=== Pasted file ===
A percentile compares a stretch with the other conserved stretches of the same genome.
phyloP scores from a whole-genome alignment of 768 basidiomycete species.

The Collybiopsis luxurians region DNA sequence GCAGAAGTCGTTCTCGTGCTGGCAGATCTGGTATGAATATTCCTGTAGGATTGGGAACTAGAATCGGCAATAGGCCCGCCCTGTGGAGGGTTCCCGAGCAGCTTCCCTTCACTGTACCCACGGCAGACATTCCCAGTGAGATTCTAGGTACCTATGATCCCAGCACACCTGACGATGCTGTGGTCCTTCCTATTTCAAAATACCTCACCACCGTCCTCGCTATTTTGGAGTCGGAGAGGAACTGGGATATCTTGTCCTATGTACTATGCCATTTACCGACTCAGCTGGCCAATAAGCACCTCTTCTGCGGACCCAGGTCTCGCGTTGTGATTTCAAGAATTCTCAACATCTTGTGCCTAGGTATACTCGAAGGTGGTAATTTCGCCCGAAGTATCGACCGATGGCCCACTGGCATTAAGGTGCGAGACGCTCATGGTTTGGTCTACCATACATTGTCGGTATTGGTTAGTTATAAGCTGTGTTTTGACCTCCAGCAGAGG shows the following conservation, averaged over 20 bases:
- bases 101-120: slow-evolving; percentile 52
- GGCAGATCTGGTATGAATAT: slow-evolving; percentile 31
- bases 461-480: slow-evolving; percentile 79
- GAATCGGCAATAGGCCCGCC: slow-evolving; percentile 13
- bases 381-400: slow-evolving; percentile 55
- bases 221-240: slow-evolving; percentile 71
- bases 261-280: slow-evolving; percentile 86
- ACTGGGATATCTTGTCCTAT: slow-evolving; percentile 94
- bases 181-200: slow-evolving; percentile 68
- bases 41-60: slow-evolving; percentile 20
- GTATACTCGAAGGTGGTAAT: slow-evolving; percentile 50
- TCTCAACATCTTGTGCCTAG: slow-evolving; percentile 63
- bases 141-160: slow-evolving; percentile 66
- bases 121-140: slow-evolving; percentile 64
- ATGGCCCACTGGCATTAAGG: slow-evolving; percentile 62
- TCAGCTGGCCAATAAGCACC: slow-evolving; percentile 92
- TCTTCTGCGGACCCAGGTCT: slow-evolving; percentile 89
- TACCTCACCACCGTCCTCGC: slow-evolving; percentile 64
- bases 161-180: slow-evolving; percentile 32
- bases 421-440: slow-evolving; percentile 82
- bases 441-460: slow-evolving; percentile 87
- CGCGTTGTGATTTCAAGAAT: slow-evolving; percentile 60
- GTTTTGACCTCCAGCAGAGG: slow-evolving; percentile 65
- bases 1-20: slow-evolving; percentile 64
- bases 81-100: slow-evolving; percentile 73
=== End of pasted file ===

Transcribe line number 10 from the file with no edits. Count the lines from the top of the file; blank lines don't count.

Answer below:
- bases 261-280: slow-evolving; percentile 86